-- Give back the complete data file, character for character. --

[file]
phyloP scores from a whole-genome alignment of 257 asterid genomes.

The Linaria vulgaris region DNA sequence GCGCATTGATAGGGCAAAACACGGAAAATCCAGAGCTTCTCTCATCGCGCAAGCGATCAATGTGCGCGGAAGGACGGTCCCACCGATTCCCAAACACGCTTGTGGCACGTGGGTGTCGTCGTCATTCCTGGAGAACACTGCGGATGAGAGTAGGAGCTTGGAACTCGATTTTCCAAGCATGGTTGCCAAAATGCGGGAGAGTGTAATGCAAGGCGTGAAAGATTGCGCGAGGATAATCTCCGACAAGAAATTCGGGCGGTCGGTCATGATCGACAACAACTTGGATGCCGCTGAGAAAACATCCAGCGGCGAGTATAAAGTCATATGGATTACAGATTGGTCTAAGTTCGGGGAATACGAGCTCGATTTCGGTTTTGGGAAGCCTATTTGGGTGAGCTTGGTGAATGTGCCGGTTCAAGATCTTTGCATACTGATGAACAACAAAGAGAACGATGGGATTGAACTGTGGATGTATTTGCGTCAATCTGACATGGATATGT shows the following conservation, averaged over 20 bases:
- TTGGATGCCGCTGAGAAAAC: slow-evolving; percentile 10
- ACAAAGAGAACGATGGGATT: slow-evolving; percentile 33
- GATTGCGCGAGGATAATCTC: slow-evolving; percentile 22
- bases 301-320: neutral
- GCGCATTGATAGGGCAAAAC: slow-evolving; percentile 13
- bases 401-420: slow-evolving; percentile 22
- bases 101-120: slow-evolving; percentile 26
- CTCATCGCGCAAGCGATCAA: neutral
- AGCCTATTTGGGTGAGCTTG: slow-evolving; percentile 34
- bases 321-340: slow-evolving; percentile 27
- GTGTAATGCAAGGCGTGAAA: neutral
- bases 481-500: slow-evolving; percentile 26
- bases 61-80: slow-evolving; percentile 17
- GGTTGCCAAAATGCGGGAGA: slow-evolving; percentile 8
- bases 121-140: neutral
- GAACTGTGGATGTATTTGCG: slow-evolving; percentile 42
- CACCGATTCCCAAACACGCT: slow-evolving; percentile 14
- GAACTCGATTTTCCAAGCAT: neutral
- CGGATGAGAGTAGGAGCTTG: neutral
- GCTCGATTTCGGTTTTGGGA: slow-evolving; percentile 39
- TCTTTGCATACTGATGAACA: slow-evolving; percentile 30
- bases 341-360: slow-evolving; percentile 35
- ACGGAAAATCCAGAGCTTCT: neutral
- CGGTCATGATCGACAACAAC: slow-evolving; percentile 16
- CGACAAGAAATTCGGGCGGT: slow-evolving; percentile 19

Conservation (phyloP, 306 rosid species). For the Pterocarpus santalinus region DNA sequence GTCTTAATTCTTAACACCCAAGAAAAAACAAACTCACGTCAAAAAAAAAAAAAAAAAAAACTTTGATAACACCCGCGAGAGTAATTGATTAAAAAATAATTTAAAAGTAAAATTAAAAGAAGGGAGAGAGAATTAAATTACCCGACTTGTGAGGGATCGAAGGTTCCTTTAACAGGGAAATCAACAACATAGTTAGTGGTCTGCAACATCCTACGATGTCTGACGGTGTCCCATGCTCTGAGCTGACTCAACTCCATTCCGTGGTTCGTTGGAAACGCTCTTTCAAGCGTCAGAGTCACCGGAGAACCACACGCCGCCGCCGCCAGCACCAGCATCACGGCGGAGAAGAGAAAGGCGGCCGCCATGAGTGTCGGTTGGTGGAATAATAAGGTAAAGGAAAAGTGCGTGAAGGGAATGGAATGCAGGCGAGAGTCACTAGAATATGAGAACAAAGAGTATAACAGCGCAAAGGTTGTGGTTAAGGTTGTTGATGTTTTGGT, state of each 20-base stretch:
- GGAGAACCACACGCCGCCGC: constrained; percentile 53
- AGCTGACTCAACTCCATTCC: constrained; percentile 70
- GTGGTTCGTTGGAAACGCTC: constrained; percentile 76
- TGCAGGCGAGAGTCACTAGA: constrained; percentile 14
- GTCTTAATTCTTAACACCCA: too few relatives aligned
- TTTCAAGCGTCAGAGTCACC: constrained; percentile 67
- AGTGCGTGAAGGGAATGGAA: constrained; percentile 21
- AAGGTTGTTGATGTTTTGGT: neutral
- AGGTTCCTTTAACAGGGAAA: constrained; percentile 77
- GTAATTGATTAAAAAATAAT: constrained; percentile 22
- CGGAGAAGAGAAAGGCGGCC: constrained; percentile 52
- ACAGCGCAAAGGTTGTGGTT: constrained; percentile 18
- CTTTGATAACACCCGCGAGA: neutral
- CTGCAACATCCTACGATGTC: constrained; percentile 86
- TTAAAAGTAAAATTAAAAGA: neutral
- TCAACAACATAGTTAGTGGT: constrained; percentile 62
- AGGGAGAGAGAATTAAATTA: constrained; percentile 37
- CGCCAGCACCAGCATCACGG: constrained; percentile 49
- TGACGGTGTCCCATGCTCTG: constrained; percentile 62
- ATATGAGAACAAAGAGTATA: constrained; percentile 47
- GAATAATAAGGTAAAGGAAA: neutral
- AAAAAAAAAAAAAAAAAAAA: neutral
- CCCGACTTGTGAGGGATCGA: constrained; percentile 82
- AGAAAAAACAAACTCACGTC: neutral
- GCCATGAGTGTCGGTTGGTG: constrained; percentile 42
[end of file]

phyloP scores from a whole-genome alignment of 257 asterid genomes.

The Linaria vulgaris region DNA sequence GCGCATTGATAGGGCAAAACACGGAAAATCCAGAGCTTCTCTCATCGCGCAAGCGATCAATGTGCGCGGAAGGACGGTCCCACCGATTCCCAAACACGCTTGTGGCACGTGGGTGTCGTCGTCATTCCTGGAGAACACTGCGGATGAGAGTAGGAGCTTGGAACTCGATTTTCCAAGCATGGTTGCCAAAATGCGGGAGAGTGTAATGCAAGGCGTGAAAGATTGCGCGAGGATAATCTCCGACAAGAAATTCGGGCGGTCGGTCATGATCGACAACAACTTGGATGCCGCTGAGAAAACATCCAGCGGCGAGTATAAAGTCATATGGATTACAGATTGGTCTAAGTTCGGGGAATACGAGCTCGATTTCGGTTTTGGGAAGCCTATTTGGGTGAGCTTGGTGAATGTGCCGGTTCAAGATCTTTGCATACTGATGAACAACAAAGAGAACGATGGGATTGAACTGTGGATGTATTTGCGTCAATCTGACATGGATATGT shows the following conservation, averaged over 20 bases:
- TTGGATGCCGCTGAGAAAAC: slow-evolving; percentile 10
- ACAAAGAGAACGATGGGATT: slow-evolving; percentile 33
- GATTGCGCGAGGATAATCTC: slow-evolving; percentile 22
- bases 301-320: neutral
- GCGCATTGATAGGGCAAAAC: slow-evolving; percentile 13
- bases 401-420: slow-evolving; percentile 22
- bases 101-120: slow-evolving; percentile 26
- CTCATCGCGCAAGCGATCAA: neutral
- AGCCTATTTGGGTGAGCTTG: slow-evolving; percentile 34
- bases 321-340: slow-evolving; percentile 27
- GTGTAATGCAAGGCGTGAAA: neutral
- bases 481-500: slow-evolving; percentile 26
- bases 61-80: slow-evolving; percentile 17
- GGTTGCCAAAATGCGGGAGA: slow-evolving; percentile 8
- bases 121-140: neutral
- GAACTGTGGATGTATTTGCG: slow-evolving; percentile 42
- CACCGATTCCCAAACACGCT: slow-evolving; percentile 14
- GAACTCGATTTTCCAAGCAT: neutral
- CGGATGAGAGTAGGAGCTTG: neutral
- GCTCGATTTCGGTTTTGGGA: slow-evolving; percentile 39
- TCTTTGCATACTGATGAACA: slow-evolving; percentile 30
- bases 341-360: slow-evolving; percentile 35
- ACGGAAAATCCAGAGCTTCT: neutral
- CGGTCATGATCGACAACAAC: slow-evolving; percentile 16
- CGACAAGAAATTCGGGCGGT: slow-evolving; percentile 19

Conservation (phyloP, 306 rosid species). For the Pterocarpus santalinus region DNA sequence GTCTTAATTCTTAACACCCAAGAAAAAACAAACTCACGTCAAAAAAAAAAAAAAAAAAAACTTTGATAACACCCGCGAGAGTAATTGATTAAAAAATAATTTAAAAGTAAAATTAAAAGAAGGGAGAGAGAATTAAATTACCCGACTTGTGAGGGATCGAAGGTTCCTTTAACAGGGAAATCAACAACATAGTTAGTGGTCTGCAACATCCTACGATGTCTGACGGTGTCCCATGCTCTGAGCTGACTCAACTCCATTCCGTGGTTCGTTGGAAACGCTCTTTCAAGCGTCAGAGTCACCGGAGAACCACACGCCGCCGCCGCCAGCACCAGCATCACGGCGGAGAAGAGAAAGGCGGCCGCCATGAGTGTCGGTTGGTGGAATAATAAGGTAAAGGAAAAGTGCGTGAAGGGAATGGAATGCAGGCGAGAGTCACTAGAATATGAGAACAAAGAGTATAACAGCGCAAAGGTTGTGGTTAAGGTTGTTGATGTTTTGGT, state of each 20-base stretch:
- GGAGAACCACACGCCGCCGC: constrained; percentile 53
- AGCTGACTCAACTCCATTCC: constrained; percentile 70
- GTGGTTCGTTGGAAACGCTC: constrained; percentile 76
- TGCAGGCGAGAGTCACTAGA: constrained; percentile 14
- GTCTTAATTCTTAACACCCA: too few relatives aligned
- TTTCAAGCGTCAGAGTCACC: constrained; percentile 67
- AGTGCGTGAAGGGAATGGAA: constrained; percentile 21
- AAGGTTGTTGATGTTTTGGT: neutral
- AGGTTCCTTTAACAGGGAAA: constrained; percentile 77
- GTAATTGATTAAAAAATAAT: constrained; percentile 22
- CGGAGAAGAGAAAGGCGGCC: constrained; percentile 52
- ACAGCGCAAAGGTTGTGGTT: constrained; percentile 18
- CTTTGATAACACCCGCGAGA: neutral
- CTGCAACATCCTACGATGTC: constrained; percentile 86
- TTAAAAGTAAAATTAAAAGA: neutral
- TCAACAACATAGTTAGTGGT: constrained; percentile 62
- AGGGAGAGAGAATTAAATTA: constrained; percentile 37
- CGCCAGCACCAGCATCACGG: constrained; percentile 49
- TGACGGTGTCCCATGCTCTG: constrained; percentile 62
- ATATGAGAACAAAGAGTATA: constrained; percentile 47
- GAATAATAAGGTAAAGGAAA: neutral
- AAAAAAAAAAAAAAAAAAAA: neutral
- CCCGACTTGTGAGGGATCGA: constrained; percentile 82
- AGAAAAAACAAACTCACGTC: neutral
- GCCATGAGTGTCGGTTGGTG: constrained; percentile 42